We have borrowed this tradition from continental Europe, where there are a range of popular solutions to the problem of having an excess of cheap wine (bet you wish that was a problem here, eh?).
Sadly, there are a few problems that prevent mulled wine from being quite the same cheery winter treat in Scotland, with the main one being that wine isn’t so ‘cheerily-cheap’ here. This is really evident when you buy mulled wine at a covered ‘German’ market, because it is likely to be £3.50 or more for a measly wee cup.
The other one is that a lot of shops present us with the easy option of affordable pre-mulled bottles of wine, but these simply aren’t very good. They are ‘wine-based’ products, full of God-knows-what. Avoid!
Equally, most supermarkets and wine shops will be stocking up on pre-mixed mulled wine sachets – kind of like little teabags for mulled wine. These are fine, but I often find these sachets a little too perfumed, giving the mulled wine a slight hint of pot pourri on the nose. They
always sell out, so buy now if this is your chosen route to mulling.
However, I would argue that if you want to do it right, you want to do it yourself. Some people are a bit reluctant to do this because they are worried they don’t know the ‘right’ way. I have prepared a recipe that I follow below, but the answer is that there isn’t a right way. While there are a few pointers on contents and process you need to think about, experimentation is the way forward.
Firstly, the wine. I’ll be blunt; even if you buy the cheapest wine you can, you will probably still end up with a pleasant mulled wine, given the amount of sugar and spices you put in there. I made the recipe below with Lidl Côtes du Rhône 2011 (£3.59, Lidl) and it worked fine. To push the boundaries of taste, I followed up with a batch made using Tesco Everyday Value Spanish Red Wine (£3.99, and it comes in a 1 litre carton)! The mulled wine came out a bit thin, but still perfectly pleasant.
In choosing the wine, I would advise Southern French or Spanish wines with a middling body. If you want it lighter, you could throw in something a bit more delicate like Beaujolais (handy if you went wild and bought a case of Beaujolais Nouveau when it was released earlier this month, only to find out you didn’t like it!) or Chianti. If like me, you like mulled wine a little more rich and bodied, areas around Lisbon in Portugal are the place to go for rich, bodied reds that are cheap enough to mull. A personal favourite is Quinta de Bons Ventos 2010 (£6.50, Oddbins).
Next up: spice and flavourings. This is up to you. Traditionally, you can mull with a whole load of ingredients; you will hear recipes listing cinnamon, nutmeg, allspice, ginger, cloves, vanilla, star anise, lemons, limes, oranges and even bay leaves and cayenne pepper! Just choose a few of these that you like and experiment as you mull!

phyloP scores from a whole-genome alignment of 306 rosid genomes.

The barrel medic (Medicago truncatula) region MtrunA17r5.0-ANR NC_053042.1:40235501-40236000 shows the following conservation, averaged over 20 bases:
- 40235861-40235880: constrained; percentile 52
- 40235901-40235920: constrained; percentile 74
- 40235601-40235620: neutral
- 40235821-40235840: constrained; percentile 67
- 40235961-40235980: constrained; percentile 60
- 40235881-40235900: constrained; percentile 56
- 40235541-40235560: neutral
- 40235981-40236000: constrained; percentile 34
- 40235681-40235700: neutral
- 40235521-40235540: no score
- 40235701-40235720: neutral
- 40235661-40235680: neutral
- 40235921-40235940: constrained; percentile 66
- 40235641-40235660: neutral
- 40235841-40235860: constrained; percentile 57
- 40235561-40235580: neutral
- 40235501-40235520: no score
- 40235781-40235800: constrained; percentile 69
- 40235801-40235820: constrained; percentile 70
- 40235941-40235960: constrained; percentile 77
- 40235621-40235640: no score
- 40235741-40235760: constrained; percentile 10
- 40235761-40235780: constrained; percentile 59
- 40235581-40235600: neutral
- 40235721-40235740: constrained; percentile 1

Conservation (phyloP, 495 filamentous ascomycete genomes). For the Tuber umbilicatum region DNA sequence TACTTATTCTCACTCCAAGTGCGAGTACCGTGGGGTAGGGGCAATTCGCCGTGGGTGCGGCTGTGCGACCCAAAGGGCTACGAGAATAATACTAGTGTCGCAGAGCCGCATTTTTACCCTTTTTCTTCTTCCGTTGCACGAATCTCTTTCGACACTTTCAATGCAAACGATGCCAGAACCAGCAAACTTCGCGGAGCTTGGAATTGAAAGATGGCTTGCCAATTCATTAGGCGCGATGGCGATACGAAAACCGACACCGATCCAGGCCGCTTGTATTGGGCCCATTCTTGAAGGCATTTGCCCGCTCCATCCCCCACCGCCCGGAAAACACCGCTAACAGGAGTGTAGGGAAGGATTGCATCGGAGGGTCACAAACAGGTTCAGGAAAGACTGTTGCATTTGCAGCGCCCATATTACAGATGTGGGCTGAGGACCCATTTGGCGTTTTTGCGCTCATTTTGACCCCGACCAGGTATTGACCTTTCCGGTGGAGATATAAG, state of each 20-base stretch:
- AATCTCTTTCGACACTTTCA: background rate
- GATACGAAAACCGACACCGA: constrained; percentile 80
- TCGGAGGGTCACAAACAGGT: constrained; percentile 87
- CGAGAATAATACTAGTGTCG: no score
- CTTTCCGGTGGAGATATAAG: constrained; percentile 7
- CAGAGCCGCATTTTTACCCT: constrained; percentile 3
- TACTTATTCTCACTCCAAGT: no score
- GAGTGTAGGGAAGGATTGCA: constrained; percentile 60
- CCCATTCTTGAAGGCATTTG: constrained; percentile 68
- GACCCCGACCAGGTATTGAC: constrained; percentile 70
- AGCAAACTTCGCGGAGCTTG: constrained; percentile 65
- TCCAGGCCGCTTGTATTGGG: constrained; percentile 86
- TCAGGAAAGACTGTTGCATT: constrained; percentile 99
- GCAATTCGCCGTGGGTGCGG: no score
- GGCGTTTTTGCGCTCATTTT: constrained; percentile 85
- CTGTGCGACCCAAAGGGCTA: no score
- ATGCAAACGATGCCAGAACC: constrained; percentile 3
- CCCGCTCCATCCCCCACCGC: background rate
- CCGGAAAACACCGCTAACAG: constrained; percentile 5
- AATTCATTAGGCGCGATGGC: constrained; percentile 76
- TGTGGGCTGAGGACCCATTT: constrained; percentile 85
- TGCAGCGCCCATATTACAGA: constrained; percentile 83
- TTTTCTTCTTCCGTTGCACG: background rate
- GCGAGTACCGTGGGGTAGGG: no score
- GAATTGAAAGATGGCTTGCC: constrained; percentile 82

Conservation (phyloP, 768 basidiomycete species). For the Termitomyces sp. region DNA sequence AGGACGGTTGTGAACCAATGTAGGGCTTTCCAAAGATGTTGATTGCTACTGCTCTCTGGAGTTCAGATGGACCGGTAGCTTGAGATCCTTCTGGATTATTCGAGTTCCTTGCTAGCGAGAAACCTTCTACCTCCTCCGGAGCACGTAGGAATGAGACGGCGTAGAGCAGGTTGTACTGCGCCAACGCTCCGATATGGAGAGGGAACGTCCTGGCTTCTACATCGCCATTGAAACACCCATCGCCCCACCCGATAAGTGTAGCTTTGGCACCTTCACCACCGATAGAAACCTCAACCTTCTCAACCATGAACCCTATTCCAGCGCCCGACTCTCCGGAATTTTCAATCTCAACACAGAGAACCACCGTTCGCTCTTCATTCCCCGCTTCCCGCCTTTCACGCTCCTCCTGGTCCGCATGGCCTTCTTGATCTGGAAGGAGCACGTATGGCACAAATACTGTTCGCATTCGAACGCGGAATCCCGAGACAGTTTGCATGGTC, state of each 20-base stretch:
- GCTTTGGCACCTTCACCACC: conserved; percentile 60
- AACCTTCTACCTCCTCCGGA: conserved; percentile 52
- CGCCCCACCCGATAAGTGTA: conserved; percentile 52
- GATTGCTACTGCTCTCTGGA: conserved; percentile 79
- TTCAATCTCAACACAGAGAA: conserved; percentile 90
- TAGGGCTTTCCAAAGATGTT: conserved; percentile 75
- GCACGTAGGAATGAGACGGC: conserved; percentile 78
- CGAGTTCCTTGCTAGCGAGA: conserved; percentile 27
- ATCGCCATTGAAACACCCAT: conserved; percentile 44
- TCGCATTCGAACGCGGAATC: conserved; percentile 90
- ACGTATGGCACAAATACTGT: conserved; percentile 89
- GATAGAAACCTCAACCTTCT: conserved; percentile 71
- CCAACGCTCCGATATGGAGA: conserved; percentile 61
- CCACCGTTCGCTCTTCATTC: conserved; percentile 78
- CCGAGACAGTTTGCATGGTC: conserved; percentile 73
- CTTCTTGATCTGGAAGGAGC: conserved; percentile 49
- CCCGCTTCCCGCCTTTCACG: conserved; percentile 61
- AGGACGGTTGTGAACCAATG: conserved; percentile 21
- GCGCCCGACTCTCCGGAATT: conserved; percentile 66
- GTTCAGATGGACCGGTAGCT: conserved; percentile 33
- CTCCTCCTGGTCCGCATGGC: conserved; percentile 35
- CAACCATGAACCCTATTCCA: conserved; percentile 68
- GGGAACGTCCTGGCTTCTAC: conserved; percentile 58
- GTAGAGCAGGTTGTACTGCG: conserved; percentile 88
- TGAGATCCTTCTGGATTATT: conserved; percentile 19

Lastly, we come to sweeteners and sharpeners. The best mulled wines are both sickly sweet, and quite strong! I prefer brown sugars and honey to refined white sugars, as they give a richer, deeper and warmer sweetness.
To add a wee ‘nip’, you will want to add a dash of spirit at the end of the cook. This is up to you again, but most popular are brandy, rum and gin. I have heard of vodka and whisky being used, but these are flavours that may contrast and overpower slightly. Again, it’s all about preference!
Mulled Wine Recipe
1 clementine (un-waxed)
1 cinnamon stick
750ml of red wine
2 teaspoons of honey
2 heaped teaspoons of dark brown sugar
4 heaped teaspoons of light brown sugar
1 teaspoon of ground nutmeg
1 teaspoon of ground allspice
2 teaspoons of ground ginger
75ml of gin
A muslin cloth
1 Use a sharp knife to rough the surface of the un-waxed clementine. Skewer a small hole right through the middle of the clementine, and put one cinnamon stick through it. Then, force ten whole cloves into the skin of the clementine.
2 Place the red wine, spiced clementine (see step 1), honey, dark brown sugar, light brown sugar, ground nutmeg, ground allspice and ground ginger (or a choped inch of crystallised ginger, if available) in a medium pot on a very gentle heat.
3 Stir continually, bringing the mixture to a high temperature, just beneath boiling (don’t let it boil!), then reduce the heat and cover
4 Leave for fifteen minutes to stew
5 Take off the heat and stir in the gin
6 Remove the clementine, and slowly filter the mixture through a muslin cloth into a pre-warmed serving jug (or a Thermos-type flask, if you want to keep it hot for later).
7 Remember that the wine doesn’t like being left uncovered for long, or being continually cooled and reheated – all the alcohol will evaporate, ruining the flavour.
8 Serve and enjoy!
This recipe is for one 750ml bottle of wine.
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